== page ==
At the same time, the prime artistic quality of the design is fitting for an academy of art in the 21st century. The designers themselves provide (hidden) clues to the architectural tradition with which they themselves identify. If you look at the rendering of the campus courtyard with the student activities depicted there, you’ll see a playful-looking cube sculpture in the middle. Together with the façades designed in a square grid, it is reminiscent of the Family Court on Hallesches Ufer in Berlin, designed by Oswald Mathias Ungers and completed in 1995, with its volume developed from the square and the façades aligned with the square grid – and the cube sculpture in front of it by US artist Sol LeWitt. The nod to Ungers, the most influential and internationally best-known German architect of the late 20th century, is also evident elsewhere.

The design strategy of subtractive design can be found in the 1977 urban-planning concept “The City in the City – Berlin: A Green Archipelago”, which Ungers developed together with Dutch architect Rem Koolhaas and in which emptiness was used as a design element in urban planning for the first time. The background to this reconceiving of urban planning was the dwindling population in then West Berlin and the resulting vacant buildings, which made it impossible to maintain a homogeneous urban form. Instead, the city was reconceived as a heterogeneous constellation of urban islands each with specific qualities, while development of the areas in between them was to be deliberately pared back. Koolhaas adopted this strategy with his firm OMA (Office for Metropolitan Architecture) in the urban planning for the redesign of the La Défense district in Paris, which was based on the principle of a continuous tabula rasa. The design from 1991 proposed getting rid of the existing buildings in five-year stages, with the exception of a few valuable buildings. The resulting empty space was to be reorganized with a neutral grid (borrowed from that of Manhattan), setting a frame for future developments without anticipating and planning them. The aspects of uncertainty and indetermination thus found their way into urban-planning design practice. In 1989, too, in the competition entry for the “Très Grande Bibliothèque” in Paris, OMA applied the design methodology of cutting out the publicly accessible areas from a building structure as empty spaces and consciously made an architectural element out of the potentiality of emptiness.

These designers have adopted a similar approach: The campus courtyard as an empty space and promise for the future is underpinned by a square grid, which is used to structure the different areas and requirements, both in the two parts of the building and in the courtyard itself (with the very nice detail of the free-standing tall pine trees in the grid, which rhythmically structure the façades – reminiscent of Bruno Taut’s housing estates in Berlin-Zehlendorf). It is precisely the consistent adherence to the square grid that creates cohesion, even if, due to the kink in the smaller part of the building, the resulting oblique angles have to be reconciled with the functional usage requirements in subsequent design planning. The alignment towards the square also formulates an aesthetic promise: The building reveals itself as a geometric construct, referring to the notion of an ideal order. This, in turn, points directly to Oswald Mathias Ungers, whose buildings from around 1980 onwards were strongly geared to a geometricizing expression based on the square (such as the above-mentioned Family Court in Berlin). The timeless validity of geometric laws of form, as canonized in Classical architectural doctrines, became the basis of his work in his time. He thus drew on the Classical tradition that had shaped the various classicisms since Ancient Greek times, which found its organizing principles in moderation, measure, and numbers. Ungers had been searching for a new sense of regularity in his designs, for the ultimate justifications of architecture from within itself. He calls for a reduction of architecture to its own essence, a “new abstraction” that revives the basic concepts of space that have appeared in all historical epochs. For Ungers, the timelessly valid principles are “clear geometric and volumetric forms that represent a quality of permanence as a universal order of abstraction.”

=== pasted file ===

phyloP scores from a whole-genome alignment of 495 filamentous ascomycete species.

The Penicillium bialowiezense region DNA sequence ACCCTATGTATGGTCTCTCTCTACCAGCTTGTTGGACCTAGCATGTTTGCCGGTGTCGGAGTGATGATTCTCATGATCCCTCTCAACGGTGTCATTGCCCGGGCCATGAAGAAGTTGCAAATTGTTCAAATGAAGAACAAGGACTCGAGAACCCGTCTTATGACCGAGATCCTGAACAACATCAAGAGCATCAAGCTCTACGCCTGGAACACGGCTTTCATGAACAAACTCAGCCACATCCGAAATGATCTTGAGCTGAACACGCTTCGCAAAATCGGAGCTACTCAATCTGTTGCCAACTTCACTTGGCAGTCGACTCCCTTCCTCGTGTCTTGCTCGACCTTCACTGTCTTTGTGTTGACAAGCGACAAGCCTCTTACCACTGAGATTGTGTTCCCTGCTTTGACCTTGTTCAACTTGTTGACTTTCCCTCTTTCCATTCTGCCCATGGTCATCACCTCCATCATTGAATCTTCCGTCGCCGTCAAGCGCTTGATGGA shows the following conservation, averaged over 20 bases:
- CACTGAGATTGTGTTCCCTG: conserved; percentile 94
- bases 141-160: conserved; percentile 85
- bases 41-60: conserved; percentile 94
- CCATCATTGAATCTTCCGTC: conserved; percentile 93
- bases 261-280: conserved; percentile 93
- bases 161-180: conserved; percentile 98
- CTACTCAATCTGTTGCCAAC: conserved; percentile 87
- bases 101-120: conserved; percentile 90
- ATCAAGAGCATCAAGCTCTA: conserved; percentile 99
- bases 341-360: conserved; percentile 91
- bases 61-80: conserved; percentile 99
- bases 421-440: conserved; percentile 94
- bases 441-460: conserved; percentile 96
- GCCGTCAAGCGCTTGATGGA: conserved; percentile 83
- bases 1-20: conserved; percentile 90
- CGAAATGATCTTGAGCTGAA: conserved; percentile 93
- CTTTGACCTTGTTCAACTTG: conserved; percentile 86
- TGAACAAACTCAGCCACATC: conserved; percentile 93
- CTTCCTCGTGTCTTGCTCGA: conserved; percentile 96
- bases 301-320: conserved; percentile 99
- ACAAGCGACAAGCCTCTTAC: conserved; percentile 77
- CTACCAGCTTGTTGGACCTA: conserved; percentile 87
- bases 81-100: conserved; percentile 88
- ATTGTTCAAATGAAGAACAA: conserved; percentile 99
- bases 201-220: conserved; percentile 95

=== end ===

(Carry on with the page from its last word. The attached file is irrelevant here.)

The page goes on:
This is where XDGA/Topotek 1 follow through, relying in formal-aesthetic terms on the square as an organizational principle that thus underlies the concise large shape of the empty space and leads through the two-part structure to the details. A building that articulates a vivid unity through the geometric organizational principle and in this way gains its own artistic value. At the same time, with the empty space of the campus courtyard, they create an identity-forging “large form”, a memorable image of a university of design that opens up not only symbolically, but very concretely towards the city and thus fulfills its promise for the future in an unspectacular way at the interface of the two socially differentiating city districts: as a place open to all people.